Toward the Stars, Toward Home

There was nothing aside from blackness – divorced from time and space. Then a light appeared, a pin-prick that gradually opened like a film iris. A giant eye stared at him. It was distorted and fragmented, a reflection of an eye rather than the real McCoy.

His cheek felt cool and smooth, and he recognized that his face was pushed against a window, the skin smashed like a grotesque cartoon character. Wind whistled on the other side of the glass, a shrill sound paired with a relentless pattering of what he guessed could only be rain.

The giant eye staring at him blinked, the dark iris blinking briefly out of view. Awareness now extended to his arms, which sat lifeless on worn jeans. It took every effort, but he was eventually able to lift one of these floppy appendages to the window. He felt the coolness of the glass on his palm, and with a grunt, he pushed off the pane, his face peeling away and moving upward through space.

He sensed pressure across his chest. He instinctively moved his arm, and what he sensed was his hand caressed an unpleasant nylon belt that was anchoring him to where he was sitting.

It was then that he knew he was in a car throttling down a highway. Thin beams of light emanated from the headlights, clawing against a wall of rain-soaked darkness with painful futility. But that was all that he could see. There was, of course, some dim illumination that came from the dashboard, but for the most part he was surrounded by darkness, as if he had entered a black vacuum of space devoid of even a single star.

It was then that he noticed the numbness in the cheek – not to mention the throbbing in his head. He groaned softly, his fingers rising to rub his temples and restore life to his cheek. The sound of cloth rustling then broke into his thoughts; it was coming from the driver’s seat next to him.

The driver’s seat … the driver! He was in a dark car, but he wasn’t alone. Rain continued to splatter on the exterior of the car. Wind continued to whistle against the window. The windshield wipers rhythmically thumped back and forth. Slowly, he turned his head to the left, toward whoever or whatever was sitting next to him.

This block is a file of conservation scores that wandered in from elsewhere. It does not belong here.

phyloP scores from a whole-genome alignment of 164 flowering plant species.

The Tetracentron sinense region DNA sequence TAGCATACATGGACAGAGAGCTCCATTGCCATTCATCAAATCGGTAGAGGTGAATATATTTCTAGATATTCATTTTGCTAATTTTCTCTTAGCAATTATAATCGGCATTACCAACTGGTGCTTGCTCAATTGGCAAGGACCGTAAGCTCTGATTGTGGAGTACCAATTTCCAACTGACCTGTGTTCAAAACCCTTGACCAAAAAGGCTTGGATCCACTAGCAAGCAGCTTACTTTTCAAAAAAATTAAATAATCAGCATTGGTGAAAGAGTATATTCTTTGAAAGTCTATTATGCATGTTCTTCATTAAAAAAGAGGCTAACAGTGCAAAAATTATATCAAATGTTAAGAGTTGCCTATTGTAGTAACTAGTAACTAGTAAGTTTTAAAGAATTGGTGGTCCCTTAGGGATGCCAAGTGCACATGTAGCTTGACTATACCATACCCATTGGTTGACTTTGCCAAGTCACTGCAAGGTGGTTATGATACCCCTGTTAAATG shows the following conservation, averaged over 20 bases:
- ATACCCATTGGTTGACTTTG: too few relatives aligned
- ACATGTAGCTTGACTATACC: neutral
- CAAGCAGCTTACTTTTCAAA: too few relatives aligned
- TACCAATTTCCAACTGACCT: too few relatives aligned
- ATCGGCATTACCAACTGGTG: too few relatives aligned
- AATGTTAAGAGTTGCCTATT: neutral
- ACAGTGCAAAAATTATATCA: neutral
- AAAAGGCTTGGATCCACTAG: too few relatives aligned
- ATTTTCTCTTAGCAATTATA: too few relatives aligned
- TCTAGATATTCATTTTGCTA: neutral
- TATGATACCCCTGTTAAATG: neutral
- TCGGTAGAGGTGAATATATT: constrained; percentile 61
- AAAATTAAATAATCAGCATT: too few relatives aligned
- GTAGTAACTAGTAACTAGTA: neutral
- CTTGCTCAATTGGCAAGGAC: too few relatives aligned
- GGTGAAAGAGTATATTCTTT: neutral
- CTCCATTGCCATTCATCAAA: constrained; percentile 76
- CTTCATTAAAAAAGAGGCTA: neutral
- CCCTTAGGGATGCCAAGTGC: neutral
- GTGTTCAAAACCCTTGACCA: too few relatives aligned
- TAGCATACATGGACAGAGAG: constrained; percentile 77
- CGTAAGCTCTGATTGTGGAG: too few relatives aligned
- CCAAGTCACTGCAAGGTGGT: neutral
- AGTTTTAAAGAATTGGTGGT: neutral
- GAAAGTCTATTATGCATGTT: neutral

The darkness was nearly all-encompassing, and initially, he couldn’t tell what he was looking at in the driver’s seat. Male or female, tall or short, young or old, the figure’s identifying traits were impossible to discern. He could tell, however, that the figure was watching him. Its eyes gleamed out of the blackness. “Hi,” it croaked. Its voice was androgynous and bubbly, as if the thing’s mouth was choked with saliva, its throat coated with phlegm.

He was jolted to attention, and the fog dissipated from around his head. The figure across from him giggled, a somewhat high-pitched, juvenile laugh that made him catch his breath.

“Who are you?” he stammered, his voice sounding weak and hoarse.

“I should ask you the same thing,” the figure quipped, clearly amused.

Such a question should have provoked an innate response – something subconscious, embedded in his cells. But nothing came. Inside of him, it was all murk and gloom, a charcoal-colored void that tried to ignite itself with mental power before quickly short-circuiting.

He couldn’t remember. His name, his identity, his very self seemed alien to him – or, at the very least, alienated. Each time he dug deep, the answers slipped through his fingers like water vapor.

“I… I don’t know. I can’t remember!”

The form smirked in its seat, causing his heart to leap up and outward.

“What’s so funny?” he cried, voice rising in both volume and octave. White-hot anger leaped through his body, rippling through his appendages in a way that felt like old hat.

Automatically and instinctively, his hand darted to his pants pocket, grasping violently for his phone but hitting nothing but denim.

Swallowing deeply, he tried to get a breath, tried to steady himself against the unnerving presence next to him and the void within him.

“What do you want?” he finally inquired to his driver, fists clenched, muscles tight, anger beating out fear – at least for now.

“You’ll find out.”

His hands were shaking involuntarily. Tumultuous emotions were overriding his brain, threatening his higher faculties like a flood cresting at the top of a levee. He needed to process things, engage in analytical critique. There was a cause and effect to the universe. Processes could be observed. Data could be analyzed. Reason could be a lifeline, a buoy, a beacon for him to follow through both the literal and figurative darkness.